Skip to main content

'His Dark Materials' 2.03 Review: Theft

An emotional and exciting episode that hints at the bigger battle to come.

Lee Scoresby holds a gun and looks frightened
(Image: © HBO Max)

Our Verdict

An enjoyable but dense episode that pushes us towards the rest of the season.


  • ✨An iconic Lin Manuel Miranda and Ruth Wilson faceoff.
  • ✨Mary Malone is the hero we all need.
  • ✨Long Live Iorek Byrnison!


  • ✨The witches are boring and I never thought I'd say that about witches.

This post contains spoilers for His Dark Materials.
Check out our last review here

Ah, the chosen one. The bloody chosen one. The trope to end all tropes. Its shadow weighs heavy over this week's episode of His Dark Materials. After a near-perfectly balanced second episode that centered around our beautiful children, Will (Amir Wilson) and Lyra (Dafne Keen), 'Theft' is more concerned with the other threads of the series which vary vastly in their quality. One of the most important to the chosen one story, though, is the witches and their belief in the prophecy that Lyra will save the world. With their sacred home attacked by the Magisterium, the magical race are even more desperate to find the inquisitive young girl than ever.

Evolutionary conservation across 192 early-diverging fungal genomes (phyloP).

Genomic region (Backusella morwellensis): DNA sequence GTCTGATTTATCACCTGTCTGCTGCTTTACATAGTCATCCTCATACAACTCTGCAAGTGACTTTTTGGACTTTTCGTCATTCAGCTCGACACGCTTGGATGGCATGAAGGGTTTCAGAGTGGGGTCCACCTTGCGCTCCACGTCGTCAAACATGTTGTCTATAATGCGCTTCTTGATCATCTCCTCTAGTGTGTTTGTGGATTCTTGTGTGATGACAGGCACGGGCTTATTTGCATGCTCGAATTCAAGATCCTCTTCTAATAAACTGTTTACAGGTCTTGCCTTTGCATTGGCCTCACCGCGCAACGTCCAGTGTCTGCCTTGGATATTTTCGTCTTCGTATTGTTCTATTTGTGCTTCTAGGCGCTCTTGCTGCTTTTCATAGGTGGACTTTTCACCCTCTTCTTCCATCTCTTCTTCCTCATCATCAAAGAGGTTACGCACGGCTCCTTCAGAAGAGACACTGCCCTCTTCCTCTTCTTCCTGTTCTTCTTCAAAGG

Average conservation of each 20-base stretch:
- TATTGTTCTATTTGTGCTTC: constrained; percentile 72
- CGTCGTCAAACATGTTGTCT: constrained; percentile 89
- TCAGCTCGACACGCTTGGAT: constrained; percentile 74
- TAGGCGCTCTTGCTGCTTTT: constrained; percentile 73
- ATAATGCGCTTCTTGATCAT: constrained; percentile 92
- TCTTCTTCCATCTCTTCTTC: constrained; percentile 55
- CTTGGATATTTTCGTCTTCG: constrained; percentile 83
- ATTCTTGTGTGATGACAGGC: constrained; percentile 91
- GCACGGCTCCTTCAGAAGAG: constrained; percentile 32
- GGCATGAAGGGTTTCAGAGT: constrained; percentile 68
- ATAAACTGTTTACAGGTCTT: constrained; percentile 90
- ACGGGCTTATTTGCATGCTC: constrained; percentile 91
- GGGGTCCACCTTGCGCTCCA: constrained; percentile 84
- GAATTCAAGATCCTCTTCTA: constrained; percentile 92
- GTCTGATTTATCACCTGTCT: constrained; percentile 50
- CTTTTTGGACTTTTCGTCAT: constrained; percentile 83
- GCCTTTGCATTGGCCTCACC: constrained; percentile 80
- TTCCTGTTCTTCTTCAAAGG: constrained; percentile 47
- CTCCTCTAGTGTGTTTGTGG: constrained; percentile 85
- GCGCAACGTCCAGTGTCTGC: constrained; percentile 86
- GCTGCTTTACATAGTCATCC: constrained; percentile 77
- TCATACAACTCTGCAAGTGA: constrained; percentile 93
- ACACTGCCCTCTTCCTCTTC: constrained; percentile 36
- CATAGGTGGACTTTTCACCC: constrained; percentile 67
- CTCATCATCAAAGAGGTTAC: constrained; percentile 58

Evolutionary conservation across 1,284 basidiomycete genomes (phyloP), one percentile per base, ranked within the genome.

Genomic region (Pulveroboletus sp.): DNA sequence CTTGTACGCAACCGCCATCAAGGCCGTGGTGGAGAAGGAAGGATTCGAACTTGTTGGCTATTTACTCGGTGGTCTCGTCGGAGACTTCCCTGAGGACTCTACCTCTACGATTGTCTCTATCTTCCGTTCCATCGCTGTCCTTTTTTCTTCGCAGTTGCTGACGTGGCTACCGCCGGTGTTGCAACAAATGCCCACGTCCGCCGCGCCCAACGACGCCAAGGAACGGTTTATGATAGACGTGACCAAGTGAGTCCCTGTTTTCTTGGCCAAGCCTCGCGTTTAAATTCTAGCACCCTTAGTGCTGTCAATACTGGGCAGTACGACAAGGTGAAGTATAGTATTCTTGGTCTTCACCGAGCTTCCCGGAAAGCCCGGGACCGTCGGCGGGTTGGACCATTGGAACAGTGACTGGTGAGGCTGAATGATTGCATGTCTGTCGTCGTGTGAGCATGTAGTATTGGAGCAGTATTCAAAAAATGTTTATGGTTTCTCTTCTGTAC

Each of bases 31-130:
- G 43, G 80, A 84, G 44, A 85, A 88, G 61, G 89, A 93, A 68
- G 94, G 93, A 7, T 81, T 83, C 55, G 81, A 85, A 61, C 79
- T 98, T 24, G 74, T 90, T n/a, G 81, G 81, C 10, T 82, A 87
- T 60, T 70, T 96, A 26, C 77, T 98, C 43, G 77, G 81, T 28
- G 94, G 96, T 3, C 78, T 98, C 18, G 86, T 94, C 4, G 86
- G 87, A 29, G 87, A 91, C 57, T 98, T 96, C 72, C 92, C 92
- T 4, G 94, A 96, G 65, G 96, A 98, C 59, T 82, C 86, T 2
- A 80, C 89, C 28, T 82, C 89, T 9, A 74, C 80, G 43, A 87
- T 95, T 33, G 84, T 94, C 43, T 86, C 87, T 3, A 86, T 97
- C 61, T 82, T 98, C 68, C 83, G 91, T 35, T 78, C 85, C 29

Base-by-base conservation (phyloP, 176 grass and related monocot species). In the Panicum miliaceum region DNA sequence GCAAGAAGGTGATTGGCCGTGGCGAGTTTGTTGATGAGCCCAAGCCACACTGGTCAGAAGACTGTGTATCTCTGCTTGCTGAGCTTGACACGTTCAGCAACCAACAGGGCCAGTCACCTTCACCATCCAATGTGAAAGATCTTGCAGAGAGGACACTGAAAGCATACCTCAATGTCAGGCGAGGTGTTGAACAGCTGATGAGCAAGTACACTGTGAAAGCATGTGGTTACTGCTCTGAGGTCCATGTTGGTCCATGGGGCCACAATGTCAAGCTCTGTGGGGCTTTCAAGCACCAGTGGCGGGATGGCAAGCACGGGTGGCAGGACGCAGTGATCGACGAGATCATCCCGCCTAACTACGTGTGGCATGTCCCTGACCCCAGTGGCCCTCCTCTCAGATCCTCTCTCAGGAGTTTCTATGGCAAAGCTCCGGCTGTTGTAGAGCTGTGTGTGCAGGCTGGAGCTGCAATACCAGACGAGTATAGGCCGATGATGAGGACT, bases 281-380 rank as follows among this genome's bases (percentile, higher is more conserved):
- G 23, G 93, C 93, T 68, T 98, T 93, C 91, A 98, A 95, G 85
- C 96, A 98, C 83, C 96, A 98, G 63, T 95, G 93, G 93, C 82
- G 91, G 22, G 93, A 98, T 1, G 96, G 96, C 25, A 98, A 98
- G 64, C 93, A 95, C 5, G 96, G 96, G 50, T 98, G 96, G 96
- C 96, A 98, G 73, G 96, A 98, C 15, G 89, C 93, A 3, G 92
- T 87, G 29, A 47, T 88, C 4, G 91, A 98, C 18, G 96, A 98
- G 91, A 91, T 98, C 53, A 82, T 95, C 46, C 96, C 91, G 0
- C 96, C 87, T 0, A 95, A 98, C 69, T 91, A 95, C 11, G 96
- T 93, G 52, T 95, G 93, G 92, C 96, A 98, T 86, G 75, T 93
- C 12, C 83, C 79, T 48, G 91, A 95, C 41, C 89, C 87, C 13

Unfortunately for Lyra, her curiosity is very much manifesting big "killed the cat" energy as she ignores the alethiometer and abandons Will in order to visit Dr. Mary Malone (Simone Kirby) and discover more about Dust, which was revealed last week to actually be Dark Matter. The particle physicist proves herself to be a trustworthy ally, protecting her from one of the dangerous men who's hunting down Will. Sadly, as Lyra makes her escape she runs into Lord Boreal (Ariyon Bakare), who she just thinks is a friendly Oxford resident. After accepting a lift from the turncoat, he steals her alethiometer, leaving her alone and lost with no idea where to find him.